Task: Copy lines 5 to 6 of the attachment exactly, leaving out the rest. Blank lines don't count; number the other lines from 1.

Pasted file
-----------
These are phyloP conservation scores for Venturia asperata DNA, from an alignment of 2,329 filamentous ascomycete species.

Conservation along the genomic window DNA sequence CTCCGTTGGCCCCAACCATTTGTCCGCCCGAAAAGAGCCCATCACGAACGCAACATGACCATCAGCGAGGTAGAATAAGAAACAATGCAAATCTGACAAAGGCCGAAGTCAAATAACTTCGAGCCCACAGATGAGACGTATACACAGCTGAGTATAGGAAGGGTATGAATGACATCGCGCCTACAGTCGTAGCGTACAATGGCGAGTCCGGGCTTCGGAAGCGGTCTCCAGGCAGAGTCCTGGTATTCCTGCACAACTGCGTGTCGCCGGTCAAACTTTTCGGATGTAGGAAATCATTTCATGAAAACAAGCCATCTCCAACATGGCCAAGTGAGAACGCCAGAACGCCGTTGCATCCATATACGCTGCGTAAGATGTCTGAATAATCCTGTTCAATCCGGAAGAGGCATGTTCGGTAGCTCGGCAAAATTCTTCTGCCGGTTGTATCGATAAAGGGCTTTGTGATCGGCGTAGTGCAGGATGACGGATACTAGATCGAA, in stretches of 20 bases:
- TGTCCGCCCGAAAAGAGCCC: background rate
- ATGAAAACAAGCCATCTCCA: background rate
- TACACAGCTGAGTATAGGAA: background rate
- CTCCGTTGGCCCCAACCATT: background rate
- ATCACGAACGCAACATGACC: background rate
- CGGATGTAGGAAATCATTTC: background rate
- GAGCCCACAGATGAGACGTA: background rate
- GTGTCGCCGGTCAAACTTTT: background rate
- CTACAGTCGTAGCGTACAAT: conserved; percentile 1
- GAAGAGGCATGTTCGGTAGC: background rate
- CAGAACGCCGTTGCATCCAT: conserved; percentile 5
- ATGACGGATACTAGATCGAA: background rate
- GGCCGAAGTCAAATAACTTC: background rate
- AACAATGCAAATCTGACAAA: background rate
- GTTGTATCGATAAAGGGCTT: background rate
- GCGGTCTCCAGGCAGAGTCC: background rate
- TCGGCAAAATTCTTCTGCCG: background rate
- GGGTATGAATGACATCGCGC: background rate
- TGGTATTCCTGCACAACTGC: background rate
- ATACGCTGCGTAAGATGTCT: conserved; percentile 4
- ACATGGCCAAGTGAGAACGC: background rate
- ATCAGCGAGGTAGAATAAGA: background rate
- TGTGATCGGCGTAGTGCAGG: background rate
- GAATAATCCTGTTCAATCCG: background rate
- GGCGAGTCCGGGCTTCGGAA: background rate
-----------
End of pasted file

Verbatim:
- TACACAGCTGAGTATAGGAA: background rate
- CTCCGTTGGCCCCAACCATT: background rate